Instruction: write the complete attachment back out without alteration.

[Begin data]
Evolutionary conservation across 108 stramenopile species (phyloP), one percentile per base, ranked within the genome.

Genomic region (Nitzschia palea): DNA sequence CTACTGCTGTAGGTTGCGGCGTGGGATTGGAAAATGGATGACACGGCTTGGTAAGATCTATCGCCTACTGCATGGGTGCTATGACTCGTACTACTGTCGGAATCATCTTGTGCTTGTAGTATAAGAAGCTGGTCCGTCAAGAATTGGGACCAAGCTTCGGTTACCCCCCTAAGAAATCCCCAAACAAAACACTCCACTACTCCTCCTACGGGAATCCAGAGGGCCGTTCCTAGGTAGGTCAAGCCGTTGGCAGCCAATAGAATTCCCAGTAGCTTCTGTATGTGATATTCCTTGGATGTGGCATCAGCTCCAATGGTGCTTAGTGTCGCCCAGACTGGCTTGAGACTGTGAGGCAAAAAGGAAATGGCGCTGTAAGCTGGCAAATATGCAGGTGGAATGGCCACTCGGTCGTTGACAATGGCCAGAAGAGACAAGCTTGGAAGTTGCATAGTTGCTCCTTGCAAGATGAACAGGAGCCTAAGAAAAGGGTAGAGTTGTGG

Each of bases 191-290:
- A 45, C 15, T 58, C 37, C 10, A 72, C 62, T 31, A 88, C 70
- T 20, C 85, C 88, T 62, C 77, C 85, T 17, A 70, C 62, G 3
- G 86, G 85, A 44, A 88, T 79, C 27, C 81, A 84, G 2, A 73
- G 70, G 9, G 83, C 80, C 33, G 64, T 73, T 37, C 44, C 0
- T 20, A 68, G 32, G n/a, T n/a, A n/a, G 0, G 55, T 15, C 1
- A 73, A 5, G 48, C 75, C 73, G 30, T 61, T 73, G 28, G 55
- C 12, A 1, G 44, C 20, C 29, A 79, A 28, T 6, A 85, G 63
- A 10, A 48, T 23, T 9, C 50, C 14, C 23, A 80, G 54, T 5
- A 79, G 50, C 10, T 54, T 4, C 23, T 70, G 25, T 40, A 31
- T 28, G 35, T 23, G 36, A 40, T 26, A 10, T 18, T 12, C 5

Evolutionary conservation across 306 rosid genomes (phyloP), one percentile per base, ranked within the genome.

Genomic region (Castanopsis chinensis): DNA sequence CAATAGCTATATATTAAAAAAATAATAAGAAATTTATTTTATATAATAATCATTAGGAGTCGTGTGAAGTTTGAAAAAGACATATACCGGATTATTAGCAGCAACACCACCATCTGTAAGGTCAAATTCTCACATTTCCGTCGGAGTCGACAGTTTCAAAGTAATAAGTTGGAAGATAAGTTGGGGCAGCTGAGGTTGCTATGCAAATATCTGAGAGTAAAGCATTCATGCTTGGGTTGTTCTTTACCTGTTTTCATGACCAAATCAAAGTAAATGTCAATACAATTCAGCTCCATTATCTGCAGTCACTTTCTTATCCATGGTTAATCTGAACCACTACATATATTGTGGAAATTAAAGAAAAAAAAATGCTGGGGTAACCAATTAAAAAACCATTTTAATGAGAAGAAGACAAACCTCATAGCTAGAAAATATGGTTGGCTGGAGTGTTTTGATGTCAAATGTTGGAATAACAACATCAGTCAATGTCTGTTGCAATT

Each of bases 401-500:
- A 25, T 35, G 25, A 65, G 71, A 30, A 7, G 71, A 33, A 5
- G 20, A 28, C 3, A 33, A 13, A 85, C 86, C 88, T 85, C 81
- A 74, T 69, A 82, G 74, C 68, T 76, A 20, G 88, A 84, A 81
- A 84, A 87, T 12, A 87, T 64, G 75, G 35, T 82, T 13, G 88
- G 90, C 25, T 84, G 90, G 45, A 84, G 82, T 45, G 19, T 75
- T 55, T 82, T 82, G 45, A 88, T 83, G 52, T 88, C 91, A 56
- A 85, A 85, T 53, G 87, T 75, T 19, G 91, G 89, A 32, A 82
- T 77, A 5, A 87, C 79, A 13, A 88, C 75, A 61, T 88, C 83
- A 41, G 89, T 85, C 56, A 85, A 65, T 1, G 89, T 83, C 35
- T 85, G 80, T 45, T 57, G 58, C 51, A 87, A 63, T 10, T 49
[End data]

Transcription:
Evolutionary conservation across 108 stramenopile species (phyloP), one percentile per base, ranked within the genome.

Genomic region (Nitzschia palea): DNA sequence CTACTGCTGTAGGTTGCGGCGTGGGATTGGAAAATGGATGACACGGCTTGGTAAGATCTATCGCCTACTGCATGGGTGCTATGACTCGTACTACTGTCGGAATCATCTTGTGCTTGTAGTATAAGAAGCTGGTCCGTCAAGAATTGGGACCAAGCTTCGGTTACCCCCCTAAGAAATCCCCAAACAAAACACTCCACTACTCCTCCTACGGGAATCCAGAGGGCCGTTCCTAGGTAGGTCAAGCCGTTGGCAGCCAATAGAATTCCCAGTAGCTTCTGTATGTGATATTCCTTGGATGTGGCATCAGCTCCAATGGTGCTTAGTGTCGCCCAGACTGGCTTGAGACTGTGAGGCAAAAAGGAAATGGCGCTGTAAGCTGGCAAATATGCAGGTGGAATGGCCACTCGGTCGTTGACAATGGCCAGAAGAGACAAGCTTGGAAGTTGCATAGTTGCTCCTTGCAAGATGAACAGGAGCCTAAGAAAAGGGTAGAGTTGTGG

Each of bases 191-290:
- A 45, C 15, T 58, C 37, C 10, A 72, C 62, T 31, A 88, C 70
- T 20, C 85, C 88, T 62, C 77, C 85, T 17, A 70, C 62, G 3
- G 86, G 85, A 44, A 88, T 79, C 27, C 81, A 84, G 2, A 73
- G 70, G 9, G 83, C 80, C 33, G 64, T 73, T 37, C 44, C 0
- T 20, A 68, G 32, G n/a, T n/a, A n/a, G 0, G 55, T 15, C 1
- A 73, A 5, G 48, C 75, C 73, G 30, T 61, T 73, G 28, G 55
- C 12, A 1, G 44, C 20, C 29, A 79, A 28, T 6, A 85, G 63
- A 10, A 48, T 23, T 9, C 50, C 14, C 23, A 80, G 54, T 5
- A 79, G 50, C 10, T 54, T 4, C 23, T 70, G 25, T 40, A 31
- T 28, G 35, T 23, G 36, A 40, T 26, A 10, T 18, T 12, C 5

Evolutionary conservation across 306 rosid genomes (phyloP), one percentile per base, ranked within the genome.

Genomic region (Castanopsis chinensis): DNA sequence CAATAGCTATATATTAAAAAAATAATAAGAAATTTATTTTATATAATAATCATTAGGAGTCGTGTGAAGTTTGAAAAAGACATATACCGGATTATTAGCAGCAACACCACCATCTGTAAGGTCAAATTCTCACATTTCCGTCGGAGTCGACAGTTTCAAAGTAATAAGTTGGAAGATAAGTTGGGGCAGCTGAGGTTGCTATGCAAATATCTGAGAGTAAAGCATTCATGCTTGGGTTGTTCTTTACCTGTTTTCATGACCAAATCAAAGTAAATGTCAATACAATTCAGCTCCATTATCTGCAGTCACTTTCTTATCCATGGTTAATCTGAACCACTACATATATTGTGGAAATTAAAGAAAAAAAAATGCTGGGGTAACCAATTAAAAAACCATTTTAATGAGAAGAAGACAAACCTCATAGCTAGAAAATATGGTTGGCTGGAGTGTTTTGATGTCAAATGTTGGAATAACAACATCAGTCAATGTCTGTTGCAATT

Each of bases 401-500:
- A 25, T 35, G 25, A 65, G 71, A 30, A 7, G 71, A 33, A 5
- G 20, A 28, C 3, A 33, A 13, A 85, C 86, C 88, T 85, C 81
- A 74, T 69, A 82, G 74, C 68, T 76, A 20, G 88, A 84, A 81
- A 84, A 87, T 12, A 87, T 64, G 75, G 35, T 82, T 13, G 88
- G 90, C 25, T 84, G 90, G 45, A 84, G 82, T 45, G 19, T 75
- T 55, T 82, T 82, G 45, A 88, T 83, G 52, T 88, C 91, A 56
- A 85, A 85, T 53, G 87, T 75, T 19, G 91, G 89, A 32, A 82
- T 77, A 5, A 87, C 79, A 13, A 88, C 75, A 61, T 88, C 83
- A 41, G 89, T 85, C 56, A 85, A 65, T 1, G 89, T 83, C 35
- T 85, G 80, T 45, T 57, G 58, C 51, A 87, A 63, T 10, T 49